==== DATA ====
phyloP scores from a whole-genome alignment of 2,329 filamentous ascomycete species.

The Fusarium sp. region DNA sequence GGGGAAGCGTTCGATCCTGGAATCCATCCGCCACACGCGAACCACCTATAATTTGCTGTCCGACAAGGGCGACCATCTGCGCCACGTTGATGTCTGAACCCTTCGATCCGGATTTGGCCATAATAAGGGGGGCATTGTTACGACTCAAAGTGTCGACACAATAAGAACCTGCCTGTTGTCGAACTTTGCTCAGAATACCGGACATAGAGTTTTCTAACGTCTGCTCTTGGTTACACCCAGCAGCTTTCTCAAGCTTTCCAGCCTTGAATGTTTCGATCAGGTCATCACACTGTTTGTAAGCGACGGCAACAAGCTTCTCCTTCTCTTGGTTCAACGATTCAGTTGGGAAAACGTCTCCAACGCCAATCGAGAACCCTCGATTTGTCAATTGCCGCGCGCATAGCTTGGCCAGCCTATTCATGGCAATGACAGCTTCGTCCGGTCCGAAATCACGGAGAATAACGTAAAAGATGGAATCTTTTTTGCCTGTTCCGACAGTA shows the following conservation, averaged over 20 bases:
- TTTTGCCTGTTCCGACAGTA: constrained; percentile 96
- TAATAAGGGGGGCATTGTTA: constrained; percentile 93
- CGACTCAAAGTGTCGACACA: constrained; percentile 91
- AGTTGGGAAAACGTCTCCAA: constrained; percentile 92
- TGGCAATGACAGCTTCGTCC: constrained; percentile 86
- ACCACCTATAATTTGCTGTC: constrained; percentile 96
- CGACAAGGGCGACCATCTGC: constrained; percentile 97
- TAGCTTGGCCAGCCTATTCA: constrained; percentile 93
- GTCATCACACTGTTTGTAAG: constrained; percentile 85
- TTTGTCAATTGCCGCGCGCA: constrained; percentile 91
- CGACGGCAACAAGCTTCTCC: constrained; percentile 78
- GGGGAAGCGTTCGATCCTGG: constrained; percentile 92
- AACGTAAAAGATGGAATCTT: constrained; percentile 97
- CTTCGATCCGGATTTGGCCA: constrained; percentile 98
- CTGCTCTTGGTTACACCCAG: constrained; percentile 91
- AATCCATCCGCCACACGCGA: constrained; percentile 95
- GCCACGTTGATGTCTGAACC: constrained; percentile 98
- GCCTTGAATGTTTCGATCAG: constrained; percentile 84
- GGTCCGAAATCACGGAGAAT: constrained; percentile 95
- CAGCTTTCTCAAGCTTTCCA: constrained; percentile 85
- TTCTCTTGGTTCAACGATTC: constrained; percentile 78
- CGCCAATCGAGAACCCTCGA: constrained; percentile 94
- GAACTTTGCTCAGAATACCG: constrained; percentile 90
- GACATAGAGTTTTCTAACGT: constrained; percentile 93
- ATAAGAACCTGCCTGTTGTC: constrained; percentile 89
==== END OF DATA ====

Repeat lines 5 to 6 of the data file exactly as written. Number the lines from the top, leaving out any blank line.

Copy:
- CGACTCAAAGTGTCGACACA: constrained; percentile 91
- AGTTGGGAAAACGTCTCCAA: constrained; percentile 92